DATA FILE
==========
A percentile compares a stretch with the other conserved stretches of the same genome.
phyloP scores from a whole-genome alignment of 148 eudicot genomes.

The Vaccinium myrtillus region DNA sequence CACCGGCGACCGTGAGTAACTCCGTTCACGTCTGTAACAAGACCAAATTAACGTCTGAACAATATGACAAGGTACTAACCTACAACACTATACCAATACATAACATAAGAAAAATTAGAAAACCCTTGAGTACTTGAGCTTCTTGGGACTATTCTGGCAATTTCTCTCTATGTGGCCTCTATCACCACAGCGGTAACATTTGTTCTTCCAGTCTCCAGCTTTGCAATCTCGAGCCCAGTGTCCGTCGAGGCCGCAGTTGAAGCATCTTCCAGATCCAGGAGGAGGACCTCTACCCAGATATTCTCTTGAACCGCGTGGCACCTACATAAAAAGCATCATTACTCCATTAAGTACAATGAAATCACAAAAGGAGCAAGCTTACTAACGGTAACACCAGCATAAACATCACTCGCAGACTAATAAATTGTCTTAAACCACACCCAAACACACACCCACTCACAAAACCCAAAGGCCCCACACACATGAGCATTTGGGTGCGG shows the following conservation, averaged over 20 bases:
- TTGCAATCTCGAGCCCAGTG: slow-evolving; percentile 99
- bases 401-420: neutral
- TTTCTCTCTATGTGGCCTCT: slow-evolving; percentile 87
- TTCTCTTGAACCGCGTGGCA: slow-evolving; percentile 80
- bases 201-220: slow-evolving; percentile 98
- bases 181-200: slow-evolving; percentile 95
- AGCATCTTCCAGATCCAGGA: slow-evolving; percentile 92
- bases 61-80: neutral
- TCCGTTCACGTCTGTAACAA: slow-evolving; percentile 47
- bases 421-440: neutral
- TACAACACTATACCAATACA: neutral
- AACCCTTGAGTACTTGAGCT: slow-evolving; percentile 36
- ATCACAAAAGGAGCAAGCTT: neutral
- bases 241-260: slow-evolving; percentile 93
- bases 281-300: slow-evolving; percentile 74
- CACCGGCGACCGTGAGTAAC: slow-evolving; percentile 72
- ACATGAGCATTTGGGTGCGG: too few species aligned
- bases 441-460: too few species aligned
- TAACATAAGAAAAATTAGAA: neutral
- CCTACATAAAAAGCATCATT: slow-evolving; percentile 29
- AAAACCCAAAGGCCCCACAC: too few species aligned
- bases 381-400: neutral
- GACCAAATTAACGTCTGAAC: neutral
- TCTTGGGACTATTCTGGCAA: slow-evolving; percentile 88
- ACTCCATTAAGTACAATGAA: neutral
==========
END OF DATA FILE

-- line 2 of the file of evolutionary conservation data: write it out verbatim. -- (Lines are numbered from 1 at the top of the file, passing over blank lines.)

phyloP scores from a whole-genome alignment of 148 eudicot genomes.